RCMP officer pleads guilty to drunk driving, gets $2,400 fine and 1-year driving ban
Work-related trauma, depression, PTSD contributed to offence, lawyers say
A veteran RCMP officer who pleaded guilty to driving impaired while off-duty received a $2,400 fine and a one-year driving suspension.
Cpl. Scott Hanson — a 45-year-old with 17 years on the force — apologized to his wife and the public during his sentencing on Wednesday, saying he is working to deal with mental health issues that led him to self-medicate with alcohol.
"I recognize that I'm a police officer, but I'm a human first. I've let myself down, I've let my agency down, but most importantly, I've let the public down," he said.
"I clearly made an error in judgment when I was at my weakest … I pride myself on being a problem solver, not a problem maker."
On Sept. 1, 2017, Hanson was driving back from a charity golf event when erratic driving — running over construction pylons, swerving across the road and into oncoming traffic — prompted concerned members of the public to phone police. Police clocked him driving 150 km/h in a 90 km/h zone.
When officers pulled Hanson over, his clothes were soaked in an unknown liquid that smelled of whiskey.
As officers led him over to the police cruiser, he had trouble walking straight and almost fell trying to get in the vehicle. When officers asked for a breath sample, he refused.
"No, I won't," officers heard him say.
That fact, along with Hanson's role as a police officer, are both aggravating factors in this case, Judge Tracey Lord said.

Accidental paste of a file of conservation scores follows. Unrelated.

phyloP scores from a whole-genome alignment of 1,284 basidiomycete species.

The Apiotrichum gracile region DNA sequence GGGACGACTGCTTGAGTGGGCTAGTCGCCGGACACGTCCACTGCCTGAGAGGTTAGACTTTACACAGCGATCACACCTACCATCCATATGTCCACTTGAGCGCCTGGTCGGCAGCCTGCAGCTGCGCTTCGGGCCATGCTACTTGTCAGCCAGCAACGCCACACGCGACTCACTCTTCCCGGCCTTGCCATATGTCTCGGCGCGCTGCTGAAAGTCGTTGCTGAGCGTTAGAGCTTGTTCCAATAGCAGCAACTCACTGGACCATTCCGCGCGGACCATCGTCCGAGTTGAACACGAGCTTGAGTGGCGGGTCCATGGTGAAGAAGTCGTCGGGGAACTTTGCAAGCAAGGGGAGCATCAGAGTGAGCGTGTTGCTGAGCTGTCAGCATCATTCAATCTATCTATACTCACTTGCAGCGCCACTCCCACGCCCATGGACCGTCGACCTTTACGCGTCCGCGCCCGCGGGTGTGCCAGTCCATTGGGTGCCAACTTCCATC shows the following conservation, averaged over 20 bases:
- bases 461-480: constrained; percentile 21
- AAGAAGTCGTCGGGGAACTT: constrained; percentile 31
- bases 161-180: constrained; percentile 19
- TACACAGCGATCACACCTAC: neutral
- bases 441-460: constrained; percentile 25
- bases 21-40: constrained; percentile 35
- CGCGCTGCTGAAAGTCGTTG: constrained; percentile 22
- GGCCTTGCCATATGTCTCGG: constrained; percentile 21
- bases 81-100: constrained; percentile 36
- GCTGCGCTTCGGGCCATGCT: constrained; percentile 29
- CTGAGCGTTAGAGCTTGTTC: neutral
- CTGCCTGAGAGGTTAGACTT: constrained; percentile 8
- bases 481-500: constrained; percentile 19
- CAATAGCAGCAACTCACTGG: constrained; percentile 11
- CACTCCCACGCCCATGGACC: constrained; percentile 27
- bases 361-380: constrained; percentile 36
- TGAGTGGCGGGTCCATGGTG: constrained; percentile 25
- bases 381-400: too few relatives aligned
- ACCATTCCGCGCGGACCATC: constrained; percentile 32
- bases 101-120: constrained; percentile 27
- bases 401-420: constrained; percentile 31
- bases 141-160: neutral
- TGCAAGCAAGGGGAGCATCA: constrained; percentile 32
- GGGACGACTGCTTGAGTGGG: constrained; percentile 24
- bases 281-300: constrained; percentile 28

"Luck is all that stood between you and your vehicle and causing injury or worse to other motorists or pedestrians," she said.
Lawyers for the Crown and defence submitted a joint sentencing recommendation.
Although Hanson's driving on the night was "atrocious," prosecutor Deidre Badcock noted that Hanson immediately took steps to try to make amends, attending regular counselling sessions and abstaining from alcohol.
Badcock said the fine is slightly more than usual, while the driving ban is slightly lower. The shorter driving prohibition gives Hanson, who is currently on medical leave from the force, a better chance of one day returning to work.
"When a person such as Mr. Hanson has been chosen, privileged to uphold the law, and commits a crime like this, it has the potential to have the public lose faith in policing and the system," Badcock said.
However, she said the trauma police experience as a result of their work puts them at a higher risk for alcohol-related offences.
Hanson's lawyer, Josh Weinstein, said Hanson had already been seeing a psychologist through the RCMP health service to deal with issues related to his job.
"We put these individuals in harm's way and to some extent they become broken by what they do and then we expect them to sort of be heroes," Weinstein said. "I know that Mr. Hanson has been decorated for bravery previously. And then we should be mindful to sort of not to then throw the hammer at them when they sort of fall."
There's no guarantee that Hanson will return to work, Weinstein said. He has depression, post-traumatic stress disorder, and has been assessed as a risk for alcohol dependency disorder, although the psychologist concluded he did not need curative treatment.
His medical leave from the RCMP has no end date, and he will have to go through a code of conduct hearing before being accepted back to the force, Weinstein said.
"They obviously take these things very seriously as well and there can be consequences. It is not as if they would simply have a discharge position for somebody suffering from what Mr. Hanson does."
Lord accepted the joint sentencing recommendation, saying saying she recognizes Hanson's job places a burden on him and acknowledging his efforts to deal with his issues.
"The community is entitled to have certain expectations of you that they don't have of other citizens and that's just the way it is," she said.